By Caroline Rheeder
In his speech on 28 February 2013, Finance Minister Pravin Gordhan announced the following changes in terms of customs and excise duties and levies imposed in terms of the Customs and Excise Act 91 of 1964 (“Customs Act”):
- Tax incentives have been proposed for business in Special Economic Zones (SEZ’s), which may include Customs, although specific details have not been finalised as yet.
- In terms of tax administration, the budget speech and proposals contain further affirmation and commitment to South Africa’s participation in the ‘BRICS’ community (Brazil, Russia, India, China and South Africa).
- There is no mention made of the new draft Customs legislation which is due for promulgation. It had been anticipated that this may have been promulgated at the end of the calendar year 2012 and, to date, no further update as to the progress thereof has been communicated.
- The Minister has proposed the following changes with regards to the ‘sin taxes’
The excise duty liability on tobacco will increase by between 5.8% - 10% with cigarette and pipe tobaccos increasing by the highest margin. Excise duties on alcoholic beverages will increase by between 5.7-10%, with sparkling wine and spirits increasing by the highest percentages.
Changes in specific excise duties are as follows:
|Changes in specific excise duties 2013/2014|
|Product||Current rate of excise duty||Proposed excise duty rate||Increase|
|1||Malt beer||R59.36/litre of absolute alcohol (100.98c/average 340ml can)||R63.81/litre of absolute alcohol (108.48c/average 340ml can)||7.5%|
|2||Traditional African beer||7.82c/litre||7.82c/litre||0.0%|
|3||Traditional African beer||34.70c/kg||34.70c/kg||0.0%|
|7||Ciders and alcholic fruit bevarages||R2.97/litre (100.98c/average 340ml can)||R3.19/litre (108.48c/average 340ml can)||7.4%|
|8||Spirits||R111.64/litre of absolute alcohol (R36.00/750ml bottle)||R122.80/litre of absolute alcohol (R36.90/750ml bottle)||10.0%|
|9||Cigarettes||R10.32/20 cigarettes||R10.92/20 cigarettes||5.8%|
- This budget has placed more emphasis on environmental matters with the following changes to the environmental levies and taxes:
Certain products and the production thereof are ultimately harmful to the environment and it has been acknowledged that certain actions need to be taken either to mitigate these effects or to address them when they become apparent. In South Africa, there are a number of these taxes already in place. These include taxes on electric filament light bulbs, plastic bags, fuel, waste tyres, the production of electricity from non-renewable sources, air passenger taxes as well as a CO₂ emission levy on motor vehicles.
Carbon taxes have been on the table for some time. Until now it has been unclear whether the design of the appropriate model for carbon tax is to be in the form of a ‘carbon tax’, an ‘emissions trading scheme’, or a combination or hybrid of both.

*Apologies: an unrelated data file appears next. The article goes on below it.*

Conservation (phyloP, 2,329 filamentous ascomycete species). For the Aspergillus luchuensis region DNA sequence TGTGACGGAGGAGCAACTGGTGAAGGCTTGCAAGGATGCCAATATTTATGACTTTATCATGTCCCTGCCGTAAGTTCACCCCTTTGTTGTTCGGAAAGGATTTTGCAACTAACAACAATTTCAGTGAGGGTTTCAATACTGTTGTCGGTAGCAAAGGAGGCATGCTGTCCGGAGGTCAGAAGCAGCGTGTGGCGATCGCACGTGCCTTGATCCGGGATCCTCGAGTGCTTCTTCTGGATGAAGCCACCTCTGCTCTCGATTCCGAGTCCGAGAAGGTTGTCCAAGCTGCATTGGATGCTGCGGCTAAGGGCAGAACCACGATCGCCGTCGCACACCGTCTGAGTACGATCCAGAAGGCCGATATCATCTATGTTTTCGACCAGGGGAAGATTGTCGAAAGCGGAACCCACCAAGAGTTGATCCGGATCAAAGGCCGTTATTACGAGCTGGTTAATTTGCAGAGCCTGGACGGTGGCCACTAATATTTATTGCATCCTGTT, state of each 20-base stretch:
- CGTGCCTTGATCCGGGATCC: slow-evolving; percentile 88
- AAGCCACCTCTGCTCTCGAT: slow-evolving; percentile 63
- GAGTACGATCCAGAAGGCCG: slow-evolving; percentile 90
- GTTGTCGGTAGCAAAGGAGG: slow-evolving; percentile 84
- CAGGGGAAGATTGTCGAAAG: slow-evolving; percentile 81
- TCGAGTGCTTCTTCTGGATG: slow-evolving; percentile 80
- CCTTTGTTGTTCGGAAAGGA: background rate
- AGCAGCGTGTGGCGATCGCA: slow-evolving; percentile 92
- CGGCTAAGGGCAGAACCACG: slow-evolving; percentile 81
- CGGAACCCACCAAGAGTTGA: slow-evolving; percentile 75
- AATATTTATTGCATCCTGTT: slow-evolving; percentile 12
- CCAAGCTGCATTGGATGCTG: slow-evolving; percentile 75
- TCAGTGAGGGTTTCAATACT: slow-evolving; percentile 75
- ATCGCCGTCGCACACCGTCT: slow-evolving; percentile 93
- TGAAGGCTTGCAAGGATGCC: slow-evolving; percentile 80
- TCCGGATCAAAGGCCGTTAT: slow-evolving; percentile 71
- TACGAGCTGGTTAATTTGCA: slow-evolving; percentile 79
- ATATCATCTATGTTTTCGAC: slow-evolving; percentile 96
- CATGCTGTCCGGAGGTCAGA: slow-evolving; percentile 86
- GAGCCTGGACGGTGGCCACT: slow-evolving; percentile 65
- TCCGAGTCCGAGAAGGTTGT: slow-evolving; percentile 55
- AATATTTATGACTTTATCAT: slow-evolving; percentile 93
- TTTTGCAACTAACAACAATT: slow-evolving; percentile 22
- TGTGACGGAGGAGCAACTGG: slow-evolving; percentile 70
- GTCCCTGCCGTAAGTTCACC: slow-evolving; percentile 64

In this budget, emphasis has been placed on energy-efficient savings. It is proposed that a basic tax-free threshold of 60% be provided to allow emission-intensive industries to engage in types of activities likely to set off their carbon tax liabilities. This threshold is proposed to run between 2015 and 2020.
The Minister has provided details regarding the structure and implementation of the carbon taxes. From 1 January 2015 it is proposed that a carbon tax at a rate of R120 per ton of CO₂ equivalent is implemented, increasing by 10% annually, during the first phase of implementation. A policy paper is to be published by Government by the end of next month. According to the proposals, there will be a period for public comment and consultation and we await the document with interest.
The revenues generated by these green taxes will reportedly be used to fund energy-efficiency savings tax incentives. It is then proposed that the electricity levy may then be phased out.
Vehicle emissions tax for relevant motor vehicles is being increased from R75 to R90 for every gram of emissions/km above 120g CO₂ /km. For double-cabs, this will be increased from R100 to R125 for every gram in excess of 175g CO₂ /km, with effect from 1 April 2013.
The levy on plastic shopping bags will increase to 6c/bag from 1 April 2013, from the 4c/bag that has been levied since 2009. From 1 April 2013, the levy on incandescent light bulbs will increase by R1 to R4 per bulb from the current rate of R3 per bulb, while fuel levies and Road Accident Fund levies will also increase by 22.5c/litre and 8c/litre respectively.
In line with the ‘green’ taxes focus, it is proposed to roll-out a biofuels production incentive with the objective to establish eight biofuels manufacturing plants. A fiscal incentive will be provided with the proposed cost being 3.5c/litre – 4c/litre of petrol or diesel. It is apparent that the cost will be financed through a levy included in the monthly price determination of petrol and diesel, however, the proposal is not clear as to whether this will be an additional levy or part of the existing fuel levy. We await policy documentation that we hope will clarify this.